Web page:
In light of studies exploring the generation of ONOO and other nitrogen oxide species from the autooxidation of NO and HNO,17–19 we performed a series of competition experiments with HCO3 and GSH to better understand the luminescence increase resulting from reaction of PNCL with Angeli's salt. ONOO reacts rapidly with CO2, but slowly with GSH. HNO, on the other hand, reacts rapidly with GSH.42 We treated PNCL with ONOO (Fig. 3A and B) or Angeli's salt (Fig. 3C and D) in the presence of various amount of HCO3 (1 mM, 2 mM, 3 mM, 4 mM, and 5 mM). HCO3 decreased the chemiluminescence emission intensity generated by both ONOO and Angeli's salt, providing evidence that Angeli's salt can generate ONOO. A similar experiment was performed by reacting PNCL (20 μM) with ONOO (Fig. 4A and B) or Angeli's salt (Fig. 4C and D) and various amounts of GSH (50 μM, 100 μM, 200 μM, and 1 mM). However, the GSH only quenched the luminescence intensity from Angeli's salt (Fig. 4B) and no significant luminescence decrease was observed from ONOO (Fig. 4A). Interestingly, substoichometric quantities of GSH would not only reduce the total amount of luminescence, but displayed a lag time before producing a chemiluminescent signal (Fig. 4C). Angeli's salt generates HNO with a half-life of 2.3 minutes at 37 °C. The observed lag time of the chemiluminescent response is consistent with GSH scavenging the newly formed HNO more rapidly than the autooxidation reaction of HNO. Once the GSH is consumed, HNO can be oxidized to ONOO or another nitrogen oxide species capable of two-electron chemistry and reaction with PNCL proceeds to produce a luminescent signal.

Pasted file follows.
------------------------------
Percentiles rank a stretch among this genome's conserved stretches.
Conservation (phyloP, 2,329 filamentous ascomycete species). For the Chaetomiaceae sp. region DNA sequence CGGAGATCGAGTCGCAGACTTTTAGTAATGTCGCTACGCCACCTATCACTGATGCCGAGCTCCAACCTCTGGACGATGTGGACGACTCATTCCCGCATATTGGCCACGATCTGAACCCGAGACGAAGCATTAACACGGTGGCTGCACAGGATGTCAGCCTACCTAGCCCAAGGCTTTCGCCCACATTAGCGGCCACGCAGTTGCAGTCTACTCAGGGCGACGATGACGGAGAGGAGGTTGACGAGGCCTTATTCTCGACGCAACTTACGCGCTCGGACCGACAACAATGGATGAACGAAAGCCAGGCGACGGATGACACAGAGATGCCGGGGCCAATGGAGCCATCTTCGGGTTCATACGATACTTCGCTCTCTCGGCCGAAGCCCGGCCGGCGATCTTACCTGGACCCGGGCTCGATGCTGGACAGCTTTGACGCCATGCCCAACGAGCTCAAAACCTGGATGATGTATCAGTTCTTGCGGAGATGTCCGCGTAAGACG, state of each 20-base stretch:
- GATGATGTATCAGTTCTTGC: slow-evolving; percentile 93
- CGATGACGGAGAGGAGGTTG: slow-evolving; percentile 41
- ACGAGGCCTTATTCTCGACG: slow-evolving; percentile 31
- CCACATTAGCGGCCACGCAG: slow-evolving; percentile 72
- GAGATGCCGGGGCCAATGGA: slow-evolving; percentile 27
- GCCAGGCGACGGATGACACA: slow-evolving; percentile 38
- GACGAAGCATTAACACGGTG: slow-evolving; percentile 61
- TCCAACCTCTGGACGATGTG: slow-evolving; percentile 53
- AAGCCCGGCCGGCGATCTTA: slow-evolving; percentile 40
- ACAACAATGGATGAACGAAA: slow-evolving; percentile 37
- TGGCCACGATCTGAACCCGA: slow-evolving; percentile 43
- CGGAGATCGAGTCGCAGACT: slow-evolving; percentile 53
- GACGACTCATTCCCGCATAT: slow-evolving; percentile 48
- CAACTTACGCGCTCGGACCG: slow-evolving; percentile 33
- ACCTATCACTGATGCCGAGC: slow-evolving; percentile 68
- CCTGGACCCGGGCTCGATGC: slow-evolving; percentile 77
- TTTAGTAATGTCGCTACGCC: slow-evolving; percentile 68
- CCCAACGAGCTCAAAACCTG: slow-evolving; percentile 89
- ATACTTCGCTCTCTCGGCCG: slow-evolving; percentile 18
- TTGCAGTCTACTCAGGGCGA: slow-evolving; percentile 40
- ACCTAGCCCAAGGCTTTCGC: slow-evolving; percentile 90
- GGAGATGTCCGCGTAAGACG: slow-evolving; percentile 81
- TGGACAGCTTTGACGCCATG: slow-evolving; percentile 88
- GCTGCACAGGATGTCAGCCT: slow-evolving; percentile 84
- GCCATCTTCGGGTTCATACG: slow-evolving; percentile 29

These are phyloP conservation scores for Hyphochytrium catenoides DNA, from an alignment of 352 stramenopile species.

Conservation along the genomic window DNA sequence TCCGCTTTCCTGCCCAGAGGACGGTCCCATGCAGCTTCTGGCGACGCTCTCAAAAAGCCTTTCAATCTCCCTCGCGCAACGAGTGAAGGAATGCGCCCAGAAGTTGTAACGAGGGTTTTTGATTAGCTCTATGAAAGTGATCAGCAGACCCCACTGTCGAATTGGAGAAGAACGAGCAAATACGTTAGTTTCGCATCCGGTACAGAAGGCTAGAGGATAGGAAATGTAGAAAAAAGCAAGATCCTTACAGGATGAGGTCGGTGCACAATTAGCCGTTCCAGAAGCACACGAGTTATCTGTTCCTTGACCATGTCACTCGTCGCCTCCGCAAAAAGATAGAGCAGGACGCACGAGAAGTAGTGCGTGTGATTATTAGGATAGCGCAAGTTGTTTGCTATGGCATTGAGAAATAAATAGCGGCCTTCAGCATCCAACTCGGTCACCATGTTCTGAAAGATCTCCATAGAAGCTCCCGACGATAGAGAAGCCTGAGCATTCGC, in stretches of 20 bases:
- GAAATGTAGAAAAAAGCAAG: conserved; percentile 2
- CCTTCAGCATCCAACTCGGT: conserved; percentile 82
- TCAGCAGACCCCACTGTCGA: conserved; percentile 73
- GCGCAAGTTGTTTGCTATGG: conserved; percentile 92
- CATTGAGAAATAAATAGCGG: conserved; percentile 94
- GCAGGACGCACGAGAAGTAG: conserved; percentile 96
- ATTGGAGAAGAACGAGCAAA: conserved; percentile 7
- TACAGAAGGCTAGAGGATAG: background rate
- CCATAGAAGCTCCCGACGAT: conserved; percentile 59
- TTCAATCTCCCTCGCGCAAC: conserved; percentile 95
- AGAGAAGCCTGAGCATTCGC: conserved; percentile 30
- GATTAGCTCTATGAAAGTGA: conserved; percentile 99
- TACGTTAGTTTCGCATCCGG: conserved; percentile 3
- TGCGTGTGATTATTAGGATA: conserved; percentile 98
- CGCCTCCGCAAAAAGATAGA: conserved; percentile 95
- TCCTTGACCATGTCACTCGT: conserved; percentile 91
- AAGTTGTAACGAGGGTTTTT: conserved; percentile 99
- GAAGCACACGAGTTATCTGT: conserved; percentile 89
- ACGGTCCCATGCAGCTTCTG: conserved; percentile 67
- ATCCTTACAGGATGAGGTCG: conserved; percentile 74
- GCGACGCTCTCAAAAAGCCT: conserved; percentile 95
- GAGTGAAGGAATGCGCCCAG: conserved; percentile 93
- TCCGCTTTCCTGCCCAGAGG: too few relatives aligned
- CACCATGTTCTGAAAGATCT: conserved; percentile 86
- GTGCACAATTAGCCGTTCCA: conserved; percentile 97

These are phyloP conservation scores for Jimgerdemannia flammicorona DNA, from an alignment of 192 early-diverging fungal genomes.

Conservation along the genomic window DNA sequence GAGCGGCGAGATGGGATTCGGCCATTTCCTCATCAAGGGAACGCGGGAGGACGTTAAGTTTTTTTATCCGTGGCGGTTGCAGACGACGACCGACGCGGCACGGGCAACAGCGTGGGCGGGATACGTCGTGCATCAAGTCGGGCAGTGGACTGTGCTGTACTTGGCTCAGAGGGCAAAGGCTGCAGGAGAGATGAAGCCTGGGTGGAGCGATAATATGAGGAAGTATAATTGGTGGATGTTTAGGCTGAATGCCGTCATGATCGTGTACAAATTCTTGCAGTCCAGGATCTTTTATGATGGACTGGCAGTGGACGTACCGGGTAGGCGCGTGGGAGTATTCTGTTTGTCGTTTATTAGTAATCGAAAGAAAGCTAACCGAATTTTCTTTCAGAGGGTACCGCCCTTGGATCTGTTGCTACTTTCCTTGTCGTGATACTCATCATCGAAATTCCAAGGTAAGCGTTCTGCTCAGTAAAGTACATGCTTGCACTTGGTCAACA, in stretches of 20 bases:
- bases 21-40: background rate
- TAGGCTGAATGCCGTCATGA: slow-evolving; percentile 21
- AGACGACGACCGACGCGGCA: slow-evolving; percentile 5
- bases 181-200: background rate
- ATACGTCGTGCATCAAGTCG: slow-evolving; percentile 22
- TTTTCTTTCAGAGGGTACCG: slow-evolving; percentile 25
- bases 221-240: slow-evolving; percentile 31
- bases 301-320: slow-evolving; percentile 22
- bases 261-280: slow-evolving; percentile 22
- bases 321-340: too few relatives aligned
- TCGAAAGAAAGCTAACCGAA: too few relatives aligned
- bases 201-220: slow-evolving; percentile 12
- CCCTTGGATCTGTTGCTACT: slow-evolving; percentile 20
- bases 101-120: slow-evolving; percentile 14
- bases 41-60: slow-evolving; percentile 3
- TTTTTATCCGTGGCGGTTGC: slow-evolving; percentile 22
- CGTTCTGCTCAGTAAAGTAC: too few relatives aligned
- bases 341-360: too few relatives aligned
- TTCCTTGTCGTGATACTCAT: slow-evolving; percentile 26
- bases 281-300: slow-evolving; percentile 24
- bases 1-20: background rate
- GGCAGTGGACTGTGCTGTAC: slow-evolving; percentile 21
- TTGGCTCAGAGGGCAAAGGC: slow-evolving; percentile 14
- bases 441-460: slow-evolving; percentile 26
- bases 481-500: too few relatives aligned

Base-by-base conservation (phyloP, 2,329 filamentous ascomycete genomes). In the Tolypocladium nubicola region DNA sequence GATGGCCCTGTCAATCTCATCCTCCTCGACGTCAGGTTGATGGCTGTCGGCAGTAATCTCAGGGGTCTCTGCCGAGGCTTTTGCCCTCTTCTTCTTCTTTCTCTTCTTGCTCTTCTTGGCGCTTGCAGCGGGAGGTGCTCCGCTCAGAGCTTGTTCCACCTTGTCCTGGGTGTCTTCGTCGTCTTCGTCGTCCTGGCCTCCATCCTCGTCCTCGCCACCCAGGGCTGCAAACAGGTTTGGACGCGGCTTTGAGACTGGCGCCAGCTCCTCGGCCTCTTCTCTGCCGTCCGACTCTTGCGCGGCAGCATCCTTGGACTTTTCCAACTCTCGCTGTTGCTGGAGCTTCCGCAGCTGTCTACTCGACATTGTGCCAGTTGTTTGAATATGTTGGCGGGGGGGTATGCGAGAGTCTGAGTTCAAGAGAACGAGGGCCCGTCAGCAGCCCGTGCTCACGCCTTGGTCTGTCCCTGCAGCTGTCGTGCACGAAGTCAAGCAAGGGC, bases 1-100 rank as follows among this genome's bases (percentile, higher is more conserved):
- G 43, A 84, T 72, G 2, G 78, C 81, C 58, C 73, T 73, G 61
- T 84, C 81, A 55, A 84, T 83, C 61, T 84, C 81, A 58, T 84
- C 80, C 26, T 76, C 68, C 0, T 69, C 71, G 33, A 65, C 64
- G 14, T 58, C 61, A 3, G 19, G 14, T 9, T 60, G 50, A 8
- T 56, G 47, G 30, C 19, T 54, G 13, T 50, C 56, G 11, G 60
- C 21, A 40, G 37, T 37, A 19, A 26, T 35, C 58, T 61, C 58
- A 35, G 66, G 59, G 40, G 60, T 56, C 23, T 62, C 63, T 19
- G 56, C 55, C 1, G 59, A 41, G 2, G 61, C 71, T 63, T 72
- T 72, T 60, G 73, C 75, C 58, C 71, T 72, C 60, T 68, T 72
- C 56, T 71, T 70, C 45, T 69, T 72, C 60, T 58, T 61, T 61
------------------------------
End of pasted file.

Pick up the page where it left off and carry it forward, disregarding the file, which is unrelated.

image file: c7sc05087a-f3.tif
Fig. 3 Inhibition of response by NaHCO3. (A) Time scans and (B) integrated intensity of the chemiluminescent emission of 20 μM PNCL, 200 μM ONOO and 0 (blue trace), 1 mM, 2 mM, 3 mM, 4 mM, and 5 mM (red trace) NaHCO3. (C) Time scans and (D) integrated intensity of the chemiluminescent emission of 20 μM PNCL, 200 μM Angeli's salt and 0 (blue trace), 1 mM, 2 mM, 3 mM, 4 mM, and 5 mM (red trace) NaHCO3. All experiments were performed in 20 mM HEPES (pH 7.4), containing <1% DMSO.

image file: c7sc05087a-f4.tif